Radio talk show host Rush Linbaugh has a message for presidential candidate and former Massachusetts governor Mitt Romney: Say goodbye to the 2012 Republican nomination. Last Friday, Romney spoke at a town hall event in New Hampshire, telling the audience that he believes human beings have an impact on global warming:


Read more …

Wind Power in Mass.

The Falmouth Experience: Life Under The Blades

March 7, 2011 | 7:29 AM | By Jess Bidgood

Encouraged by the Patrick Administration’s goal to expand wind power, communities across the commonwealth are considering or constructing wind turbines. In the town of Falmouth, some residents say a turbine installed last year has changed their lives  — and not for the better. This week, WGBH’s Sean Corcoran takes us to Falmouth to explore all sides of the issue in a special series, The Falmouth Experience: The Trouble with One Town’s Turbine.

In his kitchen table at his Falmouth home, Neil Anderson holds the calendar where he and his wife record their daily reactions to the wind turbine located nearby. (Jess Bidgood/WGBH)Jess Bidgood/WGBH 

In his kitchen table at his Falmouth home, Neil Anderson holds the calendar where he and his wife record their daily reactions to the wind turbine located nearby.

FALMOUTH, Mass. — Standing on his home’s porch, Neil Anderson points through the thicket of trees in his front yard and across Blacksmith Shop Road towards one of his closest neighbors: A wind turbine.

“Right now we are 1,320 feet, which is one-quarter mile south of Wind One, which is Falmouth’s first wind turbine. It’s been online since April. And we’ve been trying to get it stopped since April,” Anderson says.

Wind One, as the turbine is officially called, is owned by the town of Falmouth and is located at the town’s wastewater treatment plant, where it stands 262 feet tall to the turbine’s hub. That’s about 10 feet taller than the Pilgrim Monument in Provincetown. The blades extend just shy of 400 feet, which is about half the height of the John Hancock Building in Boston.

Wind 1 stands 262 feet tall in Falmouth. As many as 50 residents of the town have complained of the health effects the turbine's noise and shadows have had on their lives.Jess Bidgood/WGBH 

Wind 1 stands 262 feet tall in Falmouth. As many as 50 residents of the town have complained of the health effects the turbine’s noise and shadows have had on their lives.

When it was installed last spring, Anderson didn’t think Wind One would cause a problem. For 35 years, he’s owned and operated a passive solar company on Cape Cod.

The energy conservationist in Anderson considered wind power a good principle. He wasn’t alone — before the turbine switched on, Falmouth residents almost universally welcomed Wind One as a symbol of renewable energy and a way to keep taxes down.

“I was proud looking at it from this viewpoint — until it started turning,” Anderson said.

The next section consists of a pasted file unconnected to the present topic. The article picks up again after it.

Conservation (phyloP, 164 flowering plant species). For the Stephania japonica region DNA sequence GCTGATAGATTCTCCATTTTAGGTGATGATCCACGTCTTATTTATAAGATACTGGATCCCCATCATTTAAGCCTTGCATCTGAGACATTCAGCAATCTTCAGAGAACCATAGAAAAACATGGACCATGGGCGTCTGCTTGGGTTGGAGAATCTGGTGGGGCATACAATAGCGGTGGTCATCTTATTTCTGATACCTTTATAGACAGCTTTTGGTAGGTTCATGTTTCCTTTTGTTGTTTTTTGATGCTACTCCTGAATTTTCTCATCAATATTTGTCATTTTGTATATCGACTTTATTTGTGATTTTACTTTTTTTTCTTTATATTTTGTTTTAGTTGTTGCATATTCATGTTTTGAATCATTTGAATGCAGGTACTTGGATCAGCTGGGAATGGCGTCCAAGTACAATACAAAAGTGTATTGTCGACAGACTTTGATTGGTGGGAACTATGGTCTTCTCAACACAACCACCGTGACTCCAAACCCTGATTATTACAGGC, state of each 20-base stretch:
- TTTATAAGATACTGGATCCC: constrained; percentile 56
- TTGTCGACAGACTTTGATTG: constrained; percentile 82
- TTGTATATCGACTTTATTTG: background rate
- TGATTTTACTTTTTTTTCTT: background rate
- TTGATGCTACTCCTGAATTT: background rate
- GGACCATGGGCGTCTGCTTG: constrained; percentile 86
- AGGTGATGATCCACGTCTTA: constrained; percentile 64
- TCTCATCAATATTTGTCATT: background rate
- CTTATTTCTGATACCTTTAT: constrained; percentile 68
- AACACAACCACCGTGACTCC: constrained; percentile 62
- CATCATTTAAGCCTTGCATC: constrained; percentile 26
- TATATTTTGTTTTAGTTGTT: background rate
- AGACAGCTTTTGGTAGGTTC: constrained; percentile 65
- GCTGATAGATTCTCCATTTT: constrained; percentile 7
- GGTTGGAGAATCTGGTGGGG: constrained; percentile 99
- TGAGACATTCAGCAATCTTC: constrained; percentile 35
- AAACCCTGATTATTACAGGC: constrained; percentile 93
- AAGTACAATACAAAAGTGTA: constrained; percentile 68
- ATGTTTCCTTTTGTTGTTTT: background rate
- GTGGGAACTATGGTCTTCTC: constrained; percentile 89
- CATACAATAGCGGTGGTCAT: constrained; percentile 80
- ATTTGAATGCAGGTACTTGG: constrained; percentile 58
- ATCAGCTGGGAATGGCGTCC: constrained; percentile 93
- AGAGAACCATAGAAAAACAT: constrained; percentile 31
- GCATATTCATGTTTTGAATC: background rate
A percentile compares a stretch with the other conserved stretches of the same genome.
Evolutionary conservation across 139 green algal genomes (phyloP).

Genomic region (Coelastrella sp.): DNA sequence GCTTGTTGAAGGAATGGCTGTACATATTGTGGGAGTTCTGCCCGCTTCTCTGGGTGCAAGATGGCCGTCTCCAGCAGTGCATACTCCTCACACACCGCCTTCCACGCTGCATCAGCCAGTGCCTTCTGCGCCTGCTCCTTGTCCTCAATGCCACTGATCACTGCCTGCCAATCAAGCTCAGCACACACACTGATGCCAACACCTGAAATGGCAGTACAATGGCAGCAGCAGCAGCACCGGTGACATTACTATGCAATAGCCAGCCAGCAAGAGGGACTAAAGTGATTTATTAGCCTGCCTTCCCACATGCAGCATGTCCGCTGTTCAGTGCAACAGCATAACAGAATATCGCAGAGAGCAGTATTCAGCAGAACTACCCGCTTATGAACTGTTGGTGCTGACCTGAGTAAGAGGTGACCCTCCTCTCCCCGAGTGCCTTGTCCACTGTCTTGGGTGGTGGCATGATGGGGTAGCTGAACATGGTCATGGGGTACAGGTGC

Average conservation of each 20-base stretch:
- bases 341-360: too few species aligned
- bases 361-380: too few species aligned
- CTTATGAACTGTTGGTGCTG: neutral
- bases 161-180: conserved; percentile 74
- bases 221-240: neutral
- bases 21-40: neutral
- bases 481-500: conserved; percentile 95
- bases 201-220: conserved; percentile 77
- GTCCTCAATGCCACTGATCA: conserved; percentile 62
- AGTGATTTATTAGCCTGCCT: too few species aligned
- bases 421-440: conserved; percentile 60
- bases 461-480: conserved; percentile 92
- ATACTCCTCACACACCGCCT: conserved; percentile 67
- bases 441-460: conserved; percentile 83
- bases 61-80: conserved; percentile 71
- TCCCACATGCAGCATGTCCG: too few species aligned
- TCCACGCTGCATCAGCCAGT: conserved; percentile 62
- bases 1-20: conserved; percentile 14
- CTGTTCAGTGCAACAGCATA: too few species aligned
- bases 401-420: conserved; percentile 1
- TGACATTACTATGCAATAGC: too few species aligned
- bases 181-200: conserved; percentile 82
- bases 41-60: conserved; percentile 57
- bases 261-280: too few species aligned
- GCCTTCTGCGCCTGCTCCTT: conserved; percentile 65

But now, as many as 50 people are complaining about the turbine and the noise it makes at different speeds. A dozen families are retaining a lawyer for that reason.

“It is dangerous. Headaches. Loss of sleep. And the ringing in my ears never goes away. I could look at it all day, and it does not bother me. It’s quite majestic — but it’s way too close,” Anderson said.

Neighbors say this isn’t a debate about a turbine ruining their view, and their goal is not compensation. Some just want it turned off at night.

But Anderson can’t compromise. “This house has been my hobby, my investment, and we love it out here. We will move if we have to. Because we cannot live with (the turbine). No, we cannot,” Anderson said.

Wind One is expected to save the town about $375,000 a year in electricity. Heather Harper, Falmouth’s acting town manager, says Falmouth owes about $5 million on the 1.65-megawatt turbine.

Harper said one of the challenges of running the turbine is that the type of sound some neighbors complain about — that low-level pulse — isn’t regulated by the state. “The times I have been there I do not experience the impact of the effect that the neighbors have expressed that they’ve experienced. But I do believe that they are experiencing something that is very real to them,” Harper said.

Neil Anderson and his wife keep a log of how the turbine affects them. It shows nights of disrupted sleeping, headaches, and even mood-swings.Jess Bidgood/WGBH 

Neil Anderson and his wife keep a log of how the turbine affects them. It shows nights of disrupted sleeping, headaches, and even mood-swings.

David McGlinchey is with the non-partisan Manomet Center for Conservation Sciences in Plymouth, which provides science-based information to policy makers. McGlinchey says that while Wind One has generated complaints, other turbines of similar size, including a 1.8-megawatt turbine in Hull, have been mostly well-received.

“The existing peer-reviewed studies suggest that there are no health effects associated with the sound and noise from wind turbines,” McGlinchey said. “That being said, people clearly experience symptoms. People have headaches, people have their sleep disturbed, people are not living well next to them in some situations. In some situations they are. So, both sides are right.”

Wind advocates say Falmouth’s experience has made it nearly impossible to get other turbines approved on Cape Cod, and potentially across the state. Last week, Falmouth’s selectmen acknowledged the issue and agreed to turn off the turbine when wind speeds exceed 23 miles per hour.

It’s unclear how much relief this will bring or how long it will last, since selectmen said more permanent mitigation efforts still must be negotiated.

One looming concern of neighbors is a second turbine, one of the same size and make that has gone up not far from the first. Falmouth’s Wind Two is scheduled to be turned on sometime this spring.